Germans try revamping Wikipedia
Wikipedia, the free-for-all encyclopedia to which anyone can contribute, will begin experimenting with a more hierarchical approach. Jimmy Wales, the site's founder, has told that the German version of the online encyclopedia will soon test a system wherein veteran users approve the content submissions of relative newcomers. Per "As always, anyone will be able to make article edits. But it would take someone who has been around Wikipedia for some yet-to-be-determined period of time -- and who, therefore, has passed a threshold of trustworthiness -- to make the edits live on the public site."

Though limited to Germany for now, if successful, the move could migrate to the main, English-language site which has struggled with problems of accuracy and vandalism. Ars Technica notes that "the move comes in response to a German court decision early this year that ruled against Wikipedia for publishing the name of a deceased hacker whose family was involved in a court case over his death." Apparently, in Germany, "simply claiming that 'but anyone can edit, your honor!' isn't going to cut it anymore."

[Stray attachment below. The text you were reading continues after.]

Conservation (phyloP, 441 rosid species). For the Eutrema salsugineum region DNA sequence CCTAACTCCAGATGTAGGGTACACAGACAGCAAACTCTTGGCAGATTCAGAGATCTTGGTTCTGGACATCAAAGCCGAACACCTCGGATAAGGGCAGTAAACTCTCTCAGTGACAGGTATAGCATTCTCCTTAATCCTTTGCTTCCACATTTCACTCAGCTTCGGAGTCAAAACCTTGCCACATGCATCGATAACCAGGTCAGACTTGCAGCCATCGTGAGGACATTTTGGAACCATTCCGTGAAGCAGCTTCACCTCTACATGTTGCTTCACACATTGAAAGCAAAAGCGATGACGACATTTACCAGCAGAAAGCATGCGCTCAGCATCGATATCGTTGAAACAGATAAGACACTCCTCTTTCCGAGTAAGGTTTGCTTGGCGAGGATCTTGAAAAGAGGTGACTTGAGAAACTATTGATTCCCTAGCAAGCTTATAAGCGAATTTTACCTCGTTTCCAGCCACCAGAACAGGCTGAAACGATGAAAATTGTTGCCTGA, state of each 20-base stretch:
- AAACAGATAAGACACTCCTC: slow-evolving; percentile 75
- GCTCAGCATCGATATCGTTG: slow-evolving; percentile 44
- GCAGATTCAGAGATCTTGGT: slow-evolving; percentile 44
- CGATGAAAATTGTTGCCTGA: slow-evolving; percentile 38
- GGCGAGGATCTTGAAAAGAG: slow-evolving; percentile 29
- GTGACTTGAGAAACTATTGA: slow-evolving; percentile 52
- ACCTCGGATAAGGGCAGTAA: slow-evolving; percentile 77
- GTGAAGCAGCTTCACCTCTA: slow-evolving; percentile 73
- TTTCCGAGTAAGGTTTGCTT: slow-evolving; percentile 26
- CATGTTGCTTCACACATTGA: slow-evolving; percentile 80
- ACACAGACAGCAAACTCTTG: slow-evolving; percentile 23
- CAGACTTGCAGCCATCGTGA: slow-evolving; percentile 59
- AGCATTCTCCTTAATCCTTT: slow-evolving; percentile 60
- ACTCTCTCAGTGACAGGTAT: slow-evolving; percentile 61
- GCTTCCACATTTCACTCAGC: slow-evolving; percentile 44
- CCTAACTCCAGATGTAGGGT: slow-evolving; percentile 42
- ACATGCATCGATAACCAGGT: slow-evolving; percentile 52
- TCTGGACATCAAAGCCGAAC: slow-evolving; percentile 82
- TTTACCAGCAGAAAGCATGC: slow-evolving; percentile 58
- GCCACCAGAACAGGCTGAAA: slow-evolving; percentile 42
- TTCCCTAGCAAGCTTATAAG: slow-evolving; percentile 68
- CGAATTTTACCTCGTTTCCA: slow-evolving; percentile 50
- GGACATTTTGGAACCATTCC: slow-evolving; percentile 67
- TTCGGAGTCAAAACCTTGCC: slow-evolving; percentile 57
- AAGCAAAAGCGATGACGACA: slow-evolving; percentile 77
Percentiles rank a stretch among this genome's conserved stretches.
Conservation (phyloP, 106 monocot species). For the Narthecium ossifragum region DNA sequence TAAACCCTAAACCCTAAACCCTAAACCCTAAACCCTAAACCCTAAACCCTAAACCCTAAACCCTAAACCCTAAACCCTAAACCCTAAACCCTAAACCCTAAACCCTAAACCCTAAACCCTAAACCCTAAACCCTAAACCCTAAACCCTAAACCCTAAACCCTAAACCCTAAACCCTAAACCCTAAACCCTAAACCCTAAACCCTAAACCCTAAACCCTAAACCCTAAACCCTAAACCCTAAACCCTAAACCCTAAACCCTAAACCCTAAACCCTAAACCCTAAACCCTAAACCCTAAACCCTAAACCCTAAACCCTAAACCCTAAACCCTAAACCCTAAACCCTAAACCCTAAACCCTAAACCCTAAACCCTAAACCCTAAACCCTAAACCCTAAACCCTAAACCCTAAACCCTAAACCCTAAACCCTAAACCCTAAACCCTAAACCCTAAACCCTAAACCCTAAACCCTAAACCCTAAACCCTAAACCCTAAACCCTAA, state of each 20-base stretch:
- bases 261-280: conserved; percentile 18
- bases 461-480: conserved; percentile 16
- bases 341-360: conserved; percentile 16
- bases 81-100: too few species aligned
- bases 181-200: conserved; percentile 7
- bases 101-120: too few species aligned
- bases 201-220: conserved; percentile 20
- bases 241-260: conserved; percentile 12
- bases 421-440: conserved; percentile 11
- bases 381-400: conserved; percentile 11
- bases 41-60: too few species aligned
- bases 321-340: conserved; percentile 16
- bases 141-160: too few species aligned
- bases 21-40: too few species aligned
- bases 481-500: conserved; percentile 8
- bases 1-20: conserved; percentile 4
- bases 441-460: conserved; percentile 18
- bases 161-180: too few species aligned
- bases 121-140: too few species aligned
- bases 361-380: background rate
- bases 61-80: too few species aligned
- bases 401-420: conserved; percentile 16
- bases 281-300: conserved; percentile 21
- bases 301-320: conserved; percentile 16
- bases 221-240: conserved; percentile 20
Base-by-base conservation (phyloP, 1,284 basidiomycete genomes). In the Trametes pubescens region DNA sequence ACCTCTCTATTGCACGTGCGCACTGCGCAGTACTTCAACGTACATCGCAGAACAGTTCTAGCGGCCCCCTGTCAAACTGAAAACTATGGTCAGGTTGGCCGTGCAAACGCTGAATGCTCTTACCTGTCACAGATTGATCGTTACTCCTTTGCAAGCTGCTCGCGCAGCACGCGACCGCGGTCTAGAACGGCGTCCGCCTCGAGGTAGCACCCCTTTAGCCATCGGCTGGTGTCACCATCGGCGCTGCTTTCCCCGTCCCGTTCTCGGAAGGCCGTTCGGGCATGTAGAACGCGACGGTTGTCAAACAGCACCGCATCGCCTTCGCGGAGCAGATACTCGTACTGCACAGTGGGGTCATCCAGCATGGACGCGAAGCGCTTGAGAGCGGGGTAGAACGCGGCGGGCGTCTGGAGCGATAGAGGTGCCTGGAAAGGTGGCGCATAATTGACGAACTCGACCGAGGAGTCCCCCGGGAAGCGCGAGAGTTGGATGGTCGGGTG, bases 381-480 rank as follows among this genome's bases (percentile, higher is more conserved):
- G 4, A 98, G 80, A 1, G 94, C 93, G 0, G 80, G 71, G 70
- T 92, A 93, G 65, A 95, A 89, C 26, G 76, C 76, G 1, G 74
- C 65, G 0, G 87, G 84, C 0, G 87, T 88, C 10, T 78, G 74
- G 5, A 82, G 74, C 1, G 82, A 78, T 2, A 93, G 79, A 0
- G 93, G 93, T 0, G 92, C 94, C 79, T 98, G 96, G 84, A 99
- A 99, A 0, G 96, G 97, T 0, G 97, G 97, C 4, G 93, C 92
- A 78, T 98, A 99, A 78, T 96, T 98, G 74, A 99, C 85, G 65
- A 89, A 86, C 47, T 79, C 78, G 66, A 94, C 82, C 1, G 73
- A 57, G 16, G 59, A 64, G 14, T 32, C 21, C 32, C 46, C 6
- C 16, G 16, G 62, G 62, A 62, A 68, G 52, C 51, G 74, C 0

What Wikipedia is trying may be new to the site, but it's not new to the Web. eBay members rate each other, of course, and Slashdot readers rate posts, among many other examples. But such rating systems can bring their own problems. Lee Gomes of the Wall Street Journal summarizes the problems neatly (paid subscription required) in an article on the troubles that Yahoo Answers has had with just such a "points economy."
Posted by Oliver Ryan 10:08 AM 0 Comments comment | Add a Comment

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